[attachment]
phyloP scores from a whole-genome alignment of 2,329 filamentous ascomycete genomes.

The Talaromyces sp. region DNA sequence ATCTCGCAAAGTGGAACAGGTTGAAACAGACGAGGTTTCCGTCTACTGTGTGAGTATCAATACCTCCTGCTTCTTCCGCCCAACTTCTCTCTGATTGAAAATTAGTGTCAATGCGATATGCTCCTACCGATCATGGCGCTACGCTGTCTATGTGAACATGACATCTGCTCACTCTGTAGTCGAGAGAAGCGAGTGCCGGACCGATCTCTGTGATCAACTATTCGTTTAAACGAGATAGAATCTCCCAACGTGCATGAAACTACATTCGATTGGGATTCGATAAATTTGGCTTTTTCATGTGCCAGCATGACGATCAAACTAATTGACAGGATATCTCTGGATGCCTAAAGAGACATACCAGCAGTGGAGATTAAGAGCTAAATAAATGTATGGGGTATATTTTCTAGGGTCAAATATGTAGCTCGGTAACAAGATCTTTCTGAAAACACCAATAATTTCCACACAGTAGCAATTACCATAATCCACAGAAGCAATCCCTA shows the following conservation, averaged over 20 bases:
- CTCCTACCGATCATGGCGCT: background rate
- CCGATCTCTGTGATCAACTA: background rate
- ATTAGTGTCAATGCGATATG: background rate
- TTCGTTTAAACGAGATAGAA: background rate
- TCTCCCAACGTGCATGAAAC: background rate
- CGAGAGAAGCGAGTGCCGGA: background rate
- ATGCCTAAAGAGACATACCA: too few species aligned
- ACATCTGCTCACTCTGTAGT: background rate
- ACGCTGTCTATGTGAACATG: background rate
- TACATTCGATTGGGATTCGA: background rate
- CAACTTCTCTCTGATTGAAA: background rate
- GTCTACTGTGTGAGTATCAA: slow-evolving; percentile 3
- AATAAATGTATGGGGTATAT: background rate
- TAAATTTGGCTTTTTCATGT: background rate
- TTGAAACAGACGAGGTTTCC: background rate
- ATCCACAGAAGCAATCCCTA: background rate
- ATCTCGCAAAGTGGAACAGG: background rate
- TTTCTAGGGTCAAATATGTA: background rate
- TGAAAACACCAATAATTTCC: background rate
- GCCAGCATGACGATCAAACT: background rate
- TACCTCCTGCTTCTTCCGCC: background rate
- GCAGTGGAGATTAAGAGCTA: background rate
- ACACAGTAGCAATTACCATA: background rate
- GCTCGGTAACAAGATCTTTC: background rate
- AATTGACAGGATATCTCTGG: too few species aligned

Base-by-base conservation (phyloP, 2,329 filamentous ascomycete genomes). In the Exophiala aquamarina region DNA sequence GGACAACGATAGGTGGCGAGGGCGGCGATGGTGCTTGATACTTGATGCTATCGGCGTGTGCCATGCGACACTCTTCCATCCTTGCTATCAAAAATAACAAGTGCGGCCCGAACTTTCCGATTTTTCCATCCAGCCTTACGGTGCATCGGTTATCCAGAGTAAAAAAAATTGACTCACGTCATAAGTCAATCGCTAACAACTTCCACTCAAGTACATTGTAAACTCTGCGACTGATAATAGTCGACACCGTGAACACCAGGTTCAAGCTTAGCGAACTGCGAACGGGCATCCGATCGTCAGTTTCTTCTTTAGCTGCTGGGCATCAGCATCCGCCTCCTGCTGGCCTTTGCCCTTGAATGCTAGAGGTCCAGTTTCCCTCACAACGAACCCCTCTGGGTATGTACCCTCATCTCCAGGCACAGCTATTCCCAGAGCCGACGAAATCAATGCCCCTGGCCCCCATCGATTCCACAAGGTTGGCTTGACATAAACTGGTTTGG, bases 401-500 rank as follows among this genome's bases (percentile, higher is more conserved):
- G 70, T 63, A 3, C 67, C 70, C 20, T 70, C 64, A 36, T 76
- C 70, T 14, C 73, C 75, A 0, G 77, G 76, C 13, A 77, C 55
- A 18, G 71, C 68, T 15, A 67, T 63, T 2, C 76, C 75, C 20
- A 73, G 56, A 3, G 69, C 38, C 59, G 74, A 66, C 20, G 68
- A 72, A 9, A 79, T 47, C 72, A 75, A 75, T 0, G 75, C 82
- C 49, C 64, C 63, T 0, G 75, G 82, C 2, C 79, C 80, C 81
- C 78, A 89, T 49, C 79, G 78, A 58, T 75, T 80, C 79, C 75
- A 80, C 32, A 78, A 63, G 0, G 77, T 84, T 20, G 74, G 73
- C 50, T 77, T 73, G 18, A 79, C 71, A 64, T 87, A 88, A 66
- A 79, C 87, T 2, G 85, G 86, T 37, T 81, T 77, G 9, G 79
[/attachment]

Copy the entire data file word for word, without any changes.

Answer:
phyloP scores from a whole-genome alignment of 2,329 filamentous ascomycete genomes.

The Talaromyces sp. region DNA sequence ATCTCGCAAAGTGGAACAGGTTGAAACAGACGAGGTTTCCGTCTACTGTGTGAGTATCAATACCTCCTGCTTCTTCCGCCCAACTTCTCTCTGATTGAAAATTAGTGTCAATGCGATATGCTCCTACCGATCATGGCGCTACGCTGTCTATGTGAACATGACATCTGCTCACTCTGTAGTCGAGAGAAGCGAGTGCCGGACCGATCTCTGTGATCAACTATTCGTTTAAACGAGATAGAATCTCCCAACGTGCATGAAACTACATTCGATTGGGATTCGATAAATTTGGCTTTTTCATGTGCCAGCATGACGATCAAACTAATTGACAGGATATCTCTGGATGCCTAAAGAGACATACCAGCAGTGGAGATTAAGAGCTAAATAAATGTATGGGGTATATTTTCTAGGGTCAAATATGTAGCTCGGTAACAAGATCTTTCTGAAAACACCAATAATTTCCACACAGTAGCAATTACCATAATCCACAGAAGCAATCCCTA shows the following conservation, averaged over 20 bases:
- CTCCTACCGATCATGGCGCT: background rate
- CCGATCTCTGTGATCAACTA: background rate
- ATTAGTGTCAATGCGATATG: background rate
- TTCGTTTAAACGAGATAGAA: background rate
- TCTCCCAACGTGCATGAAAC: background rate
- CGAGAGAAGCGAGTGCCGGA: background rate
- ATGCCTAAAGAGACATACCA: too few species aligned
- ACATCTGCTCACTCTGTAGT: background rate
- ACGCTGTCTATGTGAACATG: background rate
- TACATTCGATTGGGATTCGA: background rate
- CAACTTCTCTCTGATTGAAA: background rate
- GTCTACTGTGTGAGTATCAA: slow-evolving; percentile 3
- AATAAATGTATGGGGTATAT: background rate
- TAAATTTGGCTTTTTCATGT: background rate
- TTGAAACAGACGAGGTTTCC: background rate
- ATCCACAGAAGCAATCCCTA: background rate
- ATCTCGCAAAGTGGAACAGG: background rate
- TTTCTAGGGTCAAATATGTA: background rate
- TGAAAACACCAATAATTTCC: background rate
- GCCAGCATGACGATCAAACT: background rate
- TACCTCCTGCTTCTTCCGCC: background rate
- GCAGTGGAGATTAAGAGCTA: background rate
- ACACAGTAGCAATTACCATA: background rate
- GCTCGGTAACAAGATCTTTC: background rate
- AATTGACAGGATATCTCTGG: too few species aligned

Base-by-base conservation (phyloP, 2,329 filamentous ascomycete genomes). In the Exophiala aquamarina region DNA sequence GGACAACGATAGGTGGCGAGGGCGGCGATGGTGCTTGATACTTGATGCTATCGGCGTGTGCCATGCGACACTCTTCCATCCTTGCTATCAAAAATAACAAGTGCGGCCCGAACTTTCCGATTTTTCCATCCAGCCTTACGGTGCATCGGTTATCCAGAGTAAAAAAAATTGACTCACGTCATAAGTCAATCGCTAACAACTTCCACTCAAGTACATTGTAAACTCTGCGACTGATAATAGTCGACACCGTGAACACCAGGTTCAAGCTTAGCGAACTGCGAACGGGCATCCGATCGTCAGTTTCTTCTTTAGCTGCTGGGCATCAGCATCCGCCTCCTGCTGGCCTTTGCCCTTGAATGCTAGAGGTCCAGTTTCCCTCACAACGAACCCCTCTGGGTATGTACCCTCATCTCCAGGCACAGCTATTCCCAGAGCCGACGAAATCAATGCCCCTGGCCCCCATCGATTCCACAAGGTTGGCTTGACATAAACTGGTTTGG, bases 401-500 rank as follows among this genome's bases (percentile, higher is more conserved):
- G 70, T 63, A 3, C 67, C 70, C 20, T 70, C 64, A 36, T 76
- C 70, T 14, C 73, C 75, A 0, G 77, G 76, C 13, A 77, C 55
- A 18, G 71, C 68, T 15, A 67, T 63, T 2, C 76, C 75, C 20
- A 73, G 56, A 3, G 69, C 38, C 59, G 74, A 66, C 20, G 68
- A 72, A 9, A 79, T 47, C 72, A 75, A 75, T 0, G 75, C 82
- C 49, C 64, C 63, T 0, G 75, G 82, C 2, C 79, C 80, C 81
- C 78, A 89, T 49, C 79, G 78, A 58, T 75, T 80, C 79, C 75
- A 80, C 32, A 78, A 63, G 0, G 77, T 84, T 20, G 74, G 73
- C 50, T 77, T 73, G 18, A 79, C 71, A 64, T 87, A 88, A 66
- A 79, C 87, T 2, G 85, G 86, T 37, T 81, T 77, G 9, G 79